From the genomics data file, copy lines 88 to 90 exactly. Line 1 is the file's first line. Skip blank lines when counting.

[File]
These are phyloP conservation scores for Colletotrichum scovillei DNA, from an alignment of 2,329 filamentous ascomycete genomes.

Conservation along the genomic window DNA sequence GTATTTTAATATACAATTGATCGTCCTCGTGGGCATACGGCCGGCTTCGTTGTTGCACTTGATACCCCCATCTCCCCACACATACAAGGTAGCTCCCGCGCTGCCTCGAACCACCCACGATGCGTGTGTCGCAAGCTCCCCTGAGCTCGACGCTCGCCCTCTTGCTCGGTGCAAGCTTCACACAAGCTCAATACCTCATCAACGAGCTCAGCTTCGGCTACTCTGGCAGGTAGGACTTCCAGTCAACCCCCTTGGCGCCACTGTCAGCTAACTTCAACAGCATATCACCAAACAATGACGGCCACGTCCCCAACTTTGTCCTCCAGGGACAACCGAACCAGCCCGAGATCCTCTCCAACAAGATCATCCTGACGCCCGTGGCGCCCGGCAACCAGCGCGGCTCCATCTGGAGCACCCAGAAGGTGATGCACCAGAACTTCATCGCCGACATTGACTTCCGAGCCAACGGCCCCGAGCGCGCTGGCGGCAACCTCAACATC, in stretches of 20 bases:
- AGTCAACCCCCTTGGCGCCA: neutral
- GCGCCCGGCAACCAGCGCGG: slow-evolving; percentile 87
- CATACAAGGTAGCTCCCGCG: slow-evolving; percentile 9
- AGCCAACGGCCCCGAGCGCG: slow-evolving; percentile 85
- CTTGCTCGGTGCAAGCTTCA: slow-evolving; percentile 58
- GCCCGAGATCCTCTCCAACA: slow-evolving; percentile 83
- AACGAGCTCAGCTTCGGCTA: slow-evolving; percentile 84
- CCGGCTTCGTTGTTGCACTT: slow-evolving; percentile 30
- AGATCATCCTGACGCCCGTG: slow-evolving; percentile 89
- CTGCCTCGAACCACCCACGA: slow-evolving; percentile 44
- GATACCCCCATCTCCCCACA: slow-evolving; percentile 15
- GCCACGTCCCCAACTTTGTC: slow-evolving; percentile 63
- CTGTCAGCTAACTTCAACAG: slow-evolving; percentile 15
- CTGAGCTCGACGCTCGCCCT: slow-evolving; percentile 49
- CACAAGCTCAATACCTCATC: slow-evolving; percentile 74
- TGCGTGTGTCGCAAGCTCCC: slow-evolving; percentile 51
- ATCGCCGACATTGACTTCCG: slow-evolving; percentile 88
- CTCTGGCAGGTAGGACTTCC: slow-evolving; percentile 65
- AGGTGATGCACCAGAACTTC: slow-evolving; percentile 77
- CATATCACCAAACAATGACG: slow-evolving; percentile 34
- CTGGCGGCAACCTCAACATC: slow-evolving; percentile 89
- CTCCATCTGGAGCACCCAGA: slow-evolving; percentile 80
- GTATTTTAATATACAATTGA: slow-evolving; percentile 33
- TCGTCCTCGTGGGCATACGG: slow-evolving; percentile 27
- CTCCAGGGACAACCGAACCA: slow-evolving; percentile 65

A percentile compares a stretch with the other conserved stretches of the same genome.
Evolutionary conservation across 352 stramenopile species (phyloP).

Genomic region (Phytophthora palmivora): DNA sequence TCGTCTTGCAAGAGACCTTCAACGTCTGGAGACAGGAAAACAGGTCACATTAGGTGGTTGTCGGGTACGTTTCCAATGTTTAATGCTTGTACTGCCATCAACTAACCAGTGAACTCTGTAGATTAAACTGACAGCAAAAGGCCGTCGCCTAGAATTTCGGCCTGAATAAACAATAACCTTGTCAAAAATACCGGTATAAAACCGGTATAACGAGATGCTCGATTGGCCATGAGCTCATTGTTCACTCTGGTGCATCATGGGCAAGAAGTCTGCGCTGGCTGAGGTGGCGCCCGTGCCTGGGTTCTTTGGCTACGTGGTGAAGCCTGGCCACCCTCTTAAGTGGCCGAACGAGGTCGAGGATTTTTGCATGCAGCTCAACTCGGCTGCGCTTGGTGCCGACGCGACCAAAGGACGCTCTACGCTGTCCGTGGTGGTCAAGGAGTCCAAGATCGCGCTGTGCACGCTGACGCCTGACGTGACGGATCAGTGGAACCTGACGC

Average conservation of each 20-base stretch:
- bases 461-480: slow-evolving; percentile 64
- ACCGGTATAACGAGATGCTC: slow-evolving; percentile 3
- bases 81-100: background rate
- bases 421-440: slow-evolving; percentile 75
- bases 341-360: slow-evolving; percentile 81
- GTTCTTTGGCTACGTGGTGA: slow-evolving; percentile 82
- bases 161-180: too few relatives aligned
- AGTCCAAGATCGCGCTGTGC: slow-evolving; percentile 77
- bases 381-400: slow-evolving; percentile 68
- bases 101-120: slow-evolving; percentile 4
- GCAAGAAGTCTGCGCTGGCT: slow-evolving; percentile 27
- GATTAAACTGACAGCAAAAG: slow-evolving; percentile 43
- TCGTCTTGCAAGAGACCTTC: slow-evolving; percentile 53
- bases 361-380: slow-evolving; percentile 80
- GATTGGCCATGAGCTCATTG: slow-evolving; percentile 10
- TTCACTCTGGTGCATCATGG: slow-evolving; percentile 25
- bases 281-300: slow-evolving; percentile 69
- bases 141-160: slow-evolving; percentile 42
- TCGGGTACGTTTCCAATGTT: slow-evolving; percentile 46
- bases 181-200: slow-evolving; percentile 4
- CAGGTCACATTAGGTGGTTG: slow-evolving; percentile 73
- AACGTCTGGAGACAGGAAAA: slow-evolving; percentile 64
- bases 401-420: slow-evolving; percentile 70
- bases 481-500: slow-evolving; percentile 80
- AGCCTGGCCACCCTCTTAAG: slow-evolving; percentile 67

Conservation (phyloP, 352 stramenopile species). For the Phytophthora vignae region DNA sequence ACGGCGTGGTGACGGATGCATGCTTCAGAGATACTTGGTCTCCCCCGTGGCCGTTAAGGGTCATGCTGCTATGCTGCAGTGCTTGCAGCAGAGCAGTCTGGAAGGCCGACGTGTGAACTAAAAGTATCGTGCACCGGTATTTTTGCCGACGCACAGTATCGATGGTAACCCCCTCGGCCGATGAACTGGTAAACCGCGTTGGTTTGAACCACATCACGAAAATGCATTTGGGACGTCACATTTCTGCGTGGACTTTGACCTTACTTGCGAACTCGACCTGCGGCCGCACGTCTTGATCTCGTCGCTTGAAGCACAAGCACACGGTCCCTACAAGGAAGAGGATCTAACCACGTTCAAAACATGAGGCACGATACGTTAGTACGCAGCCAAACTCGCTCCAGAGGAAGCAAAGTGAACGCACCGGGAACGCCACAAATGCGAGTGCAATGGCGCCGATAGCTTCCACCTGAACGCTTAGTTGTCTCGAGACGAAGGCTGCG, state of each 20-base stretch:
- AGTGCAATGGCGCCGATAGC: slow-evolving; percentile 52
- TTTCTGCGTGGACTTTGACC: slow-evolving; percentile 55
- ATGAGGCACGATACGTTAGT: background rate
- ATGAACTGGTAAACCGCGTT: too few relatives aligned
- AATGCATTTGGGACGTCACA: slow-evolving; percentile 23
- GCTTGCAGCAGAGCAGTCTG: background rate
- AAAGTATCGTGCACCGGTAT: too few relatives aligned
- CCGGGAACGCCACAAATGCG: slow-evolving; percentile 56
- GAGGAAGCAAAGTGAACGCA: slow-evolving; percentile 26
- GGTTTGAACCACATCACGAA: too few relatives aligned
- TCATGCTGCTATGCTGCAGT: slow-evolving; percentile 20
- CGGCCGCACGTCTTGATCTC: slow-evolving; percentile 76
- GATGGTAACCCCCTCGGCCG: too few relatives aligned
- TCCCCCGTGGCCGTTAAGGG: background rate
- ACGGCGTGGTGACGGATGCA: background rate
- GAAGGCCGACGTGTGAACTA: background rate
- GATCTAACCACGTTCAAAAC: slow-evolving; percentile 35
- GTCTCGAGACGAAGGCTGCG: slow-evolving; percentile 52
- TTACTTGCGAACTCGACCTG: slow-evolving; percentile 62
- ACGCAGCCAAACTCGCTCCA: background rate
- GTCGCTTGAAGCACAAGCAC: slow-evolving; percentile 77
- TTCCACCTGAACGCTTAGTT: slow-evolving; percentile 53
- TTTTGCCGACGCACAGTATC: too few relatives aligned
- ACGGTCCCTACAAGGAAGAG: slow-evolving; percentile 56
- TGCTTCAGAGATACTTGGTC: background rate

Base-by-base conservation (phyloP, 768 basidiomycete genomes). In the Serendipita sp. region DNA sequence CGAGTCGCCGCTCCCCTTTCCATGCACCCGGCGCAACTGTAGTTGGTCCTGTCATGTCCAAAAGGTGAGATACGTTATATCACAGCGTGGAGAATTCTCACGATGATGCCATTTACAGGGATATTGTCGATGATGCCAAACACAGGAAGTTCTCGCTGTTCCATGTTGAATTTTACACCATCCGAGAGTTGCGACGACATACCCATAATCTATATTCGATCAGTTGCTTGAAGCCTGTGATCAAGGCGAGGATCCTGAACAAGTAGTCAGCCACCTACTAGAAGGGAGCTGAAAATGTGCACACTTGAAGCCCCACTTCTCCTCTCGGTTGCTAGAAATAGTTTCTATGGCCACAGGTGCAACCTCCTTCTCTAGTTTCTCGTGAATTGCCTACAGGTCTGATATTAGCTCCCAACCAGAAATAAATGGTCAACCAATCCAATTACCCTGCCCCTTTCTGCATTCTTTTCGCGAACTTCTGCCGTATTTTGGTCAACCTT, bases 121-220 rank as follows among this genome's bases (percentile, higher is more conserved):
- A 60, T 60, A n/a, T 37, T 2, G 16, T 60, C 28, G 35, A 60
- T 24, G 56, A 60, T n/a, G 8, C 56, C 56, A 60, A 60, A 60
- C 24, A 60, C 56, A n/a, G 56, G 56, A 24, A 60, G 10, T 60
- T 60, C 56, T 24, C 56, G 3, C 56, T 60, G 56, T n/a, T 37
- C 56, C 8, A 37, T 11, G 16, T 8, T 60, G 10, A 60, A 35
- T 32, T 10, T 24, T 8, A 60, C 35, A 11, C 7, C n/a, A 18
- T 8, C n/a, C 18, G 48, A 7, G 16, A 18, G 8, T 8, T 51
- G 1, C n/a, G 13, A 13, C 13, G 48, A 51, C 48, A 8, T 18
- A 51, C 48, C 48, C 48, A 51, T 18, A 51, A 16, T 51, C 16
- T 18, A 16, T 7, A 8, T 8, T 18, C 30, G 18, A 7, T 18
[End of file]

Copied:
- C 56, C 8, A 37, T 11, G 16, T 8, T 60, G 10, A 60, A 35
- T 32, T 10, T 24, T 8, A 60, C 35, A 11, C 7, C n/a, A 18
- T 8, C n/a, C 18, G 48, A 7, G 16, A 18, G 8, T 8, T 51